Review: Christen Købke – Danish Master of Light

Christen Købke (1810–1848), View from Dosseringen near the Sortedam Lake Looking towards Nørrebro, 1838, Statens Museum for Kunst, Copenhagen© SMK Foto

Exhibition: Christen Købke – Danish Master of Light, The National Gallery, London, until June 13 2010

This is an exhibition in which each painting’s title is as precise as the brushwork. View of a Street in Østerbro Outside Copenhagen, on the Right ‘Rosendal’, in the Background ‘Petersberg’ is a case in point.

The picture itself has the gloss and attention to detail of a still from a period drama. It is a leisurely street scene revealing Denmark to be a place of harmony and plenty. Yet the realities at time of painting, during the first half of the 19th century, were social unrest and economic collapse

As in much of the work of Christen Købke a soft light picks out detail which may or may not be authentic. In Frederiksborg Castle, View Near the Møntbro Bridge, he has no qualms about airbrushing a too-modern 18th century staircase out of the scene.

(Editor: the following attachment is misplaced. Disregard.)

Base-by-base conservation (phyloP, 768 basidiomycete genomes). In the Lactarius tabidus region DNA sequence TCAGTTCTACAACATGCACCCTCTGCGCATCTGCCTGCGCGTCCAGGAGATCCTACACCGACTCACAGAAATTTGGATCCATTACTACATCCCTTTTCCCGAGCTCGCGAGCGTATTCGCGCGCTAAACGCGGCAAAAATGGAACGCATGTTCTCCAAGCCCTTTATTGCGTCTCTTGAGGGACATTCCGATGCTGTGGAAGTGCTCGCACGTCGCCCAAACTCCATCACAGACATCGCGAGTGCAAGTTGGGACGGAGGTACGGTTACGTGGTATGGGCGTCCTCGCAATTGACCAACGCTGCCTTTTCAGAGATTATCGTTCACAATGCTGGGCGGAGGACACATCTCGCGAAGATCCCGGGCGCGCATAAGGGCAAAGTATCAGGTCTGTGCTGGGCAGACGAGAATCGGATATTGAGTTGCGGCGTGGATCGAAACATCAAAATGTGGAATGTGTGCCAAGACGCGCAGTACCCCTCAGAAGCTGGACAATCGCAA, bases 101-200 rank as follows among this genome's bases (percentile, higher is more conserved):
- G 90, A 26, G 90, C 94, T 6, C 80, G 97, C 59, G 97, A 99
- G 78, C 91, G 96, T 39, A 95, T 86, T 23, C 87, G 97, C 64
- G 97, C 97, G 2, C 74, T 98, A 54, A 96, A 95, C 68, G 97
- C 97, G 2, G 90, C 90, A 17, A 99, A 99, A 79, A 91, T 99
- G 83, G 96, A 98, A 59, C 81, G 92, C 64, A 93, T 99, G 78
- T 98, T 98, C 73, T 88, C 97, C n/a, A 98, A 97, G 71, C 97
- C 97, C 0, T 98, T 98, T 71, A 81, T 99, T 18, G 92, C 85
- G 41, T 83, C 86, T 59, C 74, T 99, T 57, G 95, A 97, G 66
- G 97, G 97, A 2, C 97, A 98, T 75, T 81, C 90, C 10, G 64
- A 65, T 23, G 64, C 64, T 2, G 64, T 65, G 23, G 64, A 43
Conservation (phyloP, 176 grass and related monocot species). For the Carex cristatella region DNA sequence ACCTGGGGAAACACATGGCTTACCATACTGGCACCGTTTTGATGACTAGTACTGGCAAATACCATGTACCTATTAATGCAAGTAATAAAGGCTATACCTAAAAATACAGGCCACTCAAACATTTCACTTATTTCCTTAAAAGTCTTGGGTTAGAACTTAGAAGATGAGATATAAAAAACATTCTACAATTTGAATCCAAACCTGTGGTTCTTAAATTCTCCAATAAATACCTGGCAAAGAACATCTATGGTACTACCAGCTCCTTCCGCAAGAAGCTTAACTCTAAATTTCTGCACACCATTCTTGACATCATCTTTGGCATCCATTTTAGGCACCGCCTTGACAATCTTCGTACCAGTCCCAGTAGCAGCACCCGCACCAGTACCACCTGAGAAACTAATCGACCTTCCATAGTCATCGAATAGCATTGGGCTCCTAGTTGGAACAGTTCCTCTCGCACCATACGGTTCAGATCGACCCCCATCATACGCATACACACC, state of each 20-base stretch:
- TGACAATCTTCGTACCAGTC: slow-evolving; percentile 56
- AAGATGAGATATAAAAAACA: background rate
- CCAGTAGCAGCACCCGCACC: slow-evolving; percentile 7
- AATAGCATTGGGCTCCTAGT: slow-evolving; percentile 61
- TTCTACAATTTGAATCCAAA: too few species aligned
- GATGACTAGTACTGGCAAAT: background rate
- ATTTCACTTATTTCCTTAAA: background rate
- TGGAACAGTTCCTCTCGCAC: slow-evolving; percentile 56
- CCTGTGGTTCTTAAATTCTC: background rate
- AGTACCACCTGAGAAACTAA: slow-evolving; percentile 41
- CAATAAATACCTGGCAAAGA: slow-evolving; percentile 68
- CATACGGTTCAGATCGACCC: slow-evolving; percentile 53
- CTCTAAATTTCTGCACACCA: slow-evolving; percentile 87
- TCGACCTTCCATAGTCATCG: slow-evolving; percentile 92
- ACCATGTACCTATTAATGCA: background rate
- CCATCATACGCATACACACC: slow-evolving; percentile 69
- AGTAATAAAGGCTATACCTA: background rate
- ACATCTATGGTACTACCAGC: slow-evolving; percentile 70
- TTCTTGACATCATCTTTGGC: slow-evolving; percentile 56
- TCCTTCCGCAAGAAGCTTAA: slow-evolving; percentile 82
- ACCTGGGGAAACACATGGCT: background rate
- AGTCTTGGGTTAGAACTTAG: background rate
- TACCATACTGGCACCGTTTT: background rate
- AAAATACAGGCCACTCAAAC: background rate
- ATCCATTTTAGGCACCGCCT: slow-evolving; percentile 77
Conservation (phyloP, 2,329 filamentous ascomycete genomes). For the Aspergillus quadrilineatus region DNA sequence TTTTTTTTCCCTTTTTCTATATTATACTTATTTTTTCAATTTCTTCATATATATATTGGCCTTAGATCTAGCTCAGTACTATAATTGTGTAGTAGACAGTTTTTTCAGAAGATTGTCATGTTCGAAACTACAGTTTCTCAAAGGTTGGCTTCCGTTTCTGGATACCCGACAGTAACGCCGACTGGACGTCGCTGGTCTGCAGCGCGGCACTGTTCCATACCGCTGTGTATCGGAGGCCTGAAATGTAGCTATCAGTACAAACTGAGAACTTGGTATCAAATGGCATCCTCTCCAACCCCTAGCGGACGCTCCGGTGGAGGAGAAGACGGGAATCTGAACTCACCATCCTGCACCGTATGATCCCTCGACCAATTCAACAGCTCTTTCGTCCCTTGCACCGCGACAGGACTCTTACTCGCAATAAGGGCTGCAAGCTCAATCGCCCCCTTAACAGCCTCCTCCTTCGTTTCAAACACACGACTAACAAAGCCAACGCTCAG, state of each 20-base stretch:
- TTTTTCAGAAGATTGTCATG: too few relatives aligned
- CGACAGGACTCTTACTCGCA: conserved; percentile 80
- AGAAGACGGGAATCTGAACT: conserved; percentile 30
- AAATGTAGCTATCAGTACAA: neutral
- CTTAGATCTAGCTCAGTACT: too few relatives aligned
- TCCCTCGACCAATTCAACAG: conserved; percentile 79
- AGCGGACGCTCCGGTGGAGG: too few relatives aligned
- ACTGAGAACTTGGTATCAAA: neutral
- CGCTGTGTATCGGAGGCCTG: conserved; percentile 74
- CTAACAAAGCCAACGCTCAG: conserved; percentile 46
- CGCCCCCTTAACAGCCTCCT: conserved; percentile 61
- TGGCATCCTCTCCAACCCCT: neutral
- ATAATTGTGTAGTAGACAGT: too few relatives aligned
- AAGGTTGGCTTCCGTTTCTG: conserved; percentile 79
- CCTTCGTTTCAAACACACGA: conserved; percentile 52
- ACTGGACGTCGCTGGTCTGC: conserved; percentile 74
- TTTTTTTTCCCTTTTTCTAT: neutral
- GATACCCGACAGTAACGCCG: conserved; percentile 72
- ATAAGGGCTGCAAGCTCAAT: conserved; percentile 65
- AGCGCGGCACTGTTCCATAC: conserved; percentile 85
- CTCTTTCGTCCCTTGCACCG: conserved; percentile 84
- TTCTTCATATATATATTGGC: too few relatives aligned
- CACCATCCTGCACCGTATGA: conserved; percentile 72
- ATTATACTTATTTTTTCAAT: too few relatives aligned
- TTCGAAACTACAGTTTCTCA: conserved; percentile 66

Elsewhere in Portrait of Naval Lieutenant D. Christian Schifter Feilberg he includes a small window, but the finicky touch appears reflected in the end of an epaulette.

There can be no doubt, Købke was an idealist. Recent history, such as the Napoleonic Wars, may have ravaged his homeland but he responds with landscapes and portraits of meticulous calm and a warm, often rosy light.

The only hint of trouble is found in his bold compositions. The Danish painter crops buildings and goes with unusual perspectives.

In Roof Ridge of Frederiksborg Castle with a View of Lake, Town and Forest it is the sky which fills most of the canvas. But Købke’s skies, whether blank, white and eternal, or filled with solid, static clouds also belie the passing of time.

Meanwhile, he paints the national flag, in View from Dosseringen Near the Sortedam Lake Looking Towards Nørrebro, with too much slow care for it to flutter.

But this was in one sense Denmark’s Golden Age. The arts were thriving. Both Søren Kierkegaard and Hans Christian Andersen were then writing. These were the good times which Købke’s aspic-like pictures did so well to preserve.

Written for Culture24.

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